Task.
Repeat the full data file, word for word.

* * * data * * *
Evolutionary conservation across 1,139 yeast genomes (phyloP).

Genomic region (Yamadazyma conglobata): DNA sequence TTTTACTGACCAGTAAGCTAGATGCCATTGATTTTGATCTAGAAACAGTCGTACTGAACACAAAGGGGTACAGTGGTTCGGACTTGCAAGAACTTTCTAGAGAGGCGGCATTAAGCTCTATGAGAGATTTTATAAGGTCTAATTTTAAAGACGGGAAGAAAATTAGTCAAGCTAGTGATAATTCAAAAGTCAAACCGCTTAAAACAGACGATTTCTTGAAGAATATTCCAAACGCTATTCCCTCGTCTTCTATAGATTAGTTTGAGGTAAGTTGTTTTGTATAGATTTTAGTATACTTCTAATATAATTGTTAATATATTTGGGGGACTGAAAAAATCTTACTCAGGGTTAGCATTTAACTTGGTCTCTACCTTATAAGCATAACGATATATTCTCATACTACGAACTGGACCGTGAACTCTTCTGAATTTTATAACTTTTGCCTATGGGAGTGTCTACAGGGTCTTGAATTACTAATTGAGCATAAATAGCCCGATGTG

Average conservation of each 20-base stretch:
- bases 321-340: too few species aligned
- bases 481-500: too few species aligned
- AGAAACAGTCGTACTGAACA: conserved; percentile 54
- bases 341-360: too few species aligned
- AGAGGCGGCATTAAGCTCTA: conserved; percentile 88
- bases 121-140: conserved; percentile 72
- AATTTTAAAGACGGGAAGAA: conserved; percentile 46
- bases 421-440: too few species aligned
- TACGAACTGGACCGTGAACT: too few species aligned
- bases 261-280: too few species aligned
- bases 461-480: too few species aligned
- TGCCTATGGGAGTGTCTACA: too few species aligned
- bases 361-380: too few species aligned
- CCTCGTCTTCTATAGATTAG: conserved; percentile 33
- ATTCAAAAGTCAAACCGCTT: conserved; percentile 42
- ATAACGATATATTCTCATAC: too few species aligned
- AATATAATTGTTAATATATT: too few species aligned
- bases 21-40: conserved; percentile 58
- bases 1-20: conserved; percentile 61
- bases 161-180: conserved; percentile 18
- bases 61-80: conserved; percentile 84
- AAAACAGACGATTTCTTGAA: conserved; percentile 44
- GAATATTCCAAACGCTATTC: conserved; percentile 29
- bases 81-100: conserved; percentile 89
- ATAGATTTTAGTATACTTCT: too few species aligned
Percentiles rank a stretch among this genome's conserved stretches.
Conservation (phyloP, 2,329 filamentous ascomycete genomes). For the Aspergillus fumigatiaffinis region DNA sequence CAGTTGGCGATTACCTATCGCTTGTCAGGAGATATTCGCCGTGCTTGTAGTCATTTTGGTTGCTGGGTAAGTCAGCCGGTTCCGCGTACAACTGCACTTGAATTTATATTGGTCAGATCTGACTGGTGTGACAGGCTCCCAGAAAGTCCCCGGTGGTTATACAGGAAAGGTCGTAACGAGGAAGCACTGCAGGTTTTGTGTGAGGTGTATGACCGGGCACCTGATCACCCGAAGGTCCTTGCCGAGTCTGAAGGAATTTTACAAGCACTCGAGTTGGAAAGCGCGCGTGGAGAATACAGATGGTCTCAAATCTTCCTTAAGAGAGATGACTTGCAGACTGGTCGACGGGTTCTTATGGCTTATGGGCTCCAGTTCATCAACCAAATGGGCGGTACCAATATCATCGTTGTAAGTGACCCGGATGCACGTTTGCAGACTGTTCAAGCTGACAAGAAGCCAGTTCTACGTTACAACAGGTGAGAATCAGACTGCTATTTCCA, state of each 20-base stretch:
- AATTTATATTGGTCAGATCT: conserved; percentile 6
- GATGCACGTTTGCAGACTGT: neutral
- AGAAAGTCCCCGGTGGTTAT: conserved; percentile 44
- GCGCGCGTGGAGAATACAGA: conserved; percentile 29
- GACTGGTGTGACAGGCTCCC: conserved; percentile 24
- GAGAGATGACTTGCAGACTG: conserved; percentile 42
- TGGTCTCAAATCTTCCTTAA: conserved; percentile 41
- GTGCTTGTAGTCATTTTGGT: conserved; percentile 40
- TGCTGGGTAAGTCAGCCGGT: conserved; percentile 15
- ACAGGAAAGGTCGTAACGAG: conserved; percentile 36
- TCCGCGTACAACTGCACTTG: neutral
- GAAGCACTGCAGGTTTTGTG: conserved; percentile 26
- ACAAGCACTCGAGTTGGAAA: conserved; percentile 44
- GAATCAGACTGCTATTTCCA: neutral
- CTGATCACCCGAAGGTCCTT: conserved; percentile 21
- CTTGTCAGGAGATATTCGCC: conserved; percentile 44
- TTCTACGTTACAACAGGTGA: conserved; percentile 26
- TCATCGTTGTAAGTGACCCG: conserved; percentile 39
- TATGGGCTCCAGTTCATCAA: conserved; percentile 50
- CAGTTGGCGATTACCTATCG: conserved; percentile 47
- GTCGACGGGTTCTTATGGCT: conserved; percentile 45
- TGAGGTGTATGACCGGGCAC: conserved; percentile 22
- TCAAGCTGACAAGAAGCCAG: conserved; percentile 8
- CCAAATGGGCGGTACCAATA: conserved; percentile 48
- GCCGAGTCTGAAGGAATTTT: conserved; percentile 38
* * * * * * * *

Evolutionary conservation across 1,139 yeast genomes (phyloP).

Genomic region (Yamadazyma conglobata): DNA sequence TTTTACTGACCAGTAAGCTAGATGCCATTGATTTTGATCTAGAAACAGTCGTACTGAACACAAAGGGGTACAGTGGTTCGGACTTGCAAGAACTTTCTAGAGAGGCGGCATTAAGCTCTATGAGAGATTTTATAAGGTCTAATTTTAAAGACGGGAAGAAAATTAGTCAAGCTAGTGATAATTCAAAAGTCAAACCGCTTAAAACAGACGATTTCTTGAAGAATATTCCAAACGCTATTCCCTCGTCTTCTATAGATTAGTTTGAGGTAAGTTGTTTTGTATAGATTTTAGTATACTTCTAATATAATTGTTAATATATTTGGGGGACTGAAAAAATCTTACTCAGGGTTAGCATTTAACTTGGTCTCTACCTTATAAGCATAACGATATATTCTCATACTACGAACTGGACCGTGAACTCTTCTGAATTTTATAACTTTTGCCTATGGGAGTGTCTACAGGGTCTTGAATTACTAATTGAGCATAAATAGCCCGATGTG

Average conservation of each 20-base stretch:
- bases 321-340: too few species aligned
- bases 481-500: too few species aligned
- AGAAACAGTCGTACTGAACA: conserved; percentile 54
- bases 341-360: too few species aligned
- AGAGGCGGCATTAAGCTCTA: conserved; percentile 88
- bases 121-140: conserved; percentile 72
- AATTTTAAAGACGGGAAGAA: conserved; percentile 46
- bases 421-440: too few species aligned
- TACGAACTGGACCGTGAACT: too few species aligned
- bases 261-280: too few species aligned
- bases 461-480: too few species aligned
- TGCCTATGGGAGTGTCTACA: too few species aligned
- bases 361-380: too few species aligned
- CCTCGTCTTCTATAGATTAG: conserved; percentile 33
- ATTCAAAAGTCAAACCGCTT: conserved; percentile 42
- ATAACGATATATTCTCATAC: too few species aligned
- AATATAATTGTTAATATATT: too few species aligned
- bases 21-40: conserved; percentile 58
- bases 1-20: conserved; percentile 61
- bases 161-180: conserved; percentile 18
- bases 61-80: conserved; percentile 84
- AAAACAGACGATTTCTTGAA: conserved; percentile 44
- GAATATTCCAAACGCTATTC: conserved; percentile 29
- bases 81-100: conserved; percentile 89
- ATAGATTTTAGTATACTTCT: too few species aligned
Percentiles rank a stretch among this genome's conserved stretches.
Conservation (phyloP, 2,329 filamentous ascomycete genomes). For the Aspergillus fumigatiaffinis region DNA sequence CAGTTGGCGATTACCTATCGCTTGTCAGGAGATATTCGCCGTGCTTGTAGTCATTTTGGTTGCTGGGTAAGTCAGCCGGTTCCGCGTACAACTGCACTTGAATTTATATTGGTCAGATCTGACTGGTGTGACAGGCTCCCAGAAAGTCCCCGGTGGTTATACAGGAAAGGTCGTAACGAGGAAGCACTGCAGGTTTTGTGTGAGGTGTATGACCGGGCACCTGATCACCCGAAGGTCCTTGCCGAGTCTGAAGGAATTTTACAAGCACTCGAGTTGGAAAGCGCGCGTGGAGAATACAGATGGTCTCAAATCTTCCTTAAGAGAGATGACTTGCAGACTGGTCGACGGGTTCTTATGGCTTATGGGCTCCAGTTCATCAACCAAATGGGCGGTACCAATATCATCGTTGTAAGTGACCCGGATGCACGTTTGCAGACTGTTCAAGCTGACAAGAAGCCAGTTCTACGTTACAACAGGTGAGAATCAGACTGCTATTTCCA, state of each 20-base stretch:
- AATTTATATTGGTCAGATCT: conserved; percentile 6
- GATGCACGTTTGCAGACTGT: neutral
- AGAAAGTCCCCGGTGGTTAT: conserved; percentile 44
- GCGCGCGTGGAGAATACAGA: conserved; percentile 29
- GACTGGTGTGACAGGCTCCC: conserved; percentile 24
- GAGAGATGACTTGCAGACTG: conserved; percentile 42
- TGGTCTCAAATCTTCCTTAA: conserved; percentile 41
- GTGCTTGTAGTCATTTTGGT: conserved; percentile 40
- TGCTGGGTAAGTCAGCCGGT: conserved; percentile 15
- ACAGGAAAGGTCGTAACGAG: conserved; percentile 36
- TCCGCGTACAACTGCACTTG: neutral
- GAAGCACTGCAGGTTTTGTG: conserved; percentile 26
- ACAAGCACTCGAGTTGGAAA: conserved; percentile 44
- GAATCAGACTGCTATTTCCA: neutral
- CTGATCACCCGAAGGTCCTT: conserved; percentile 21
- CTTGTCAGGAGATATTCGCC: conserved; percentile 44
- TTCTACGTTACAACAGGTGA: conserved; percentile 26
- TCATCGTTGTAAGTGACCCG: conserved; percentile 39
- TATGGGCTCCAGTTCATCAA: conserved; percentile 50
- CAGTTGGCGATTACCTATCG: conserved; percentile 47
- GTCGACGGGTTCTTATGGCT: conserved; percentile 45
- TGAGGTGTATGACCGGGCAC: conserved; percentile 22
- TCAAGCTGACAAGAAGCCAG: conserved; percentile 8
- CCAAATGGGCGGTACCAATA: conserved; percentile 48
- GCCGAGTCTGAAGGAATTTT: conserved; percentile 38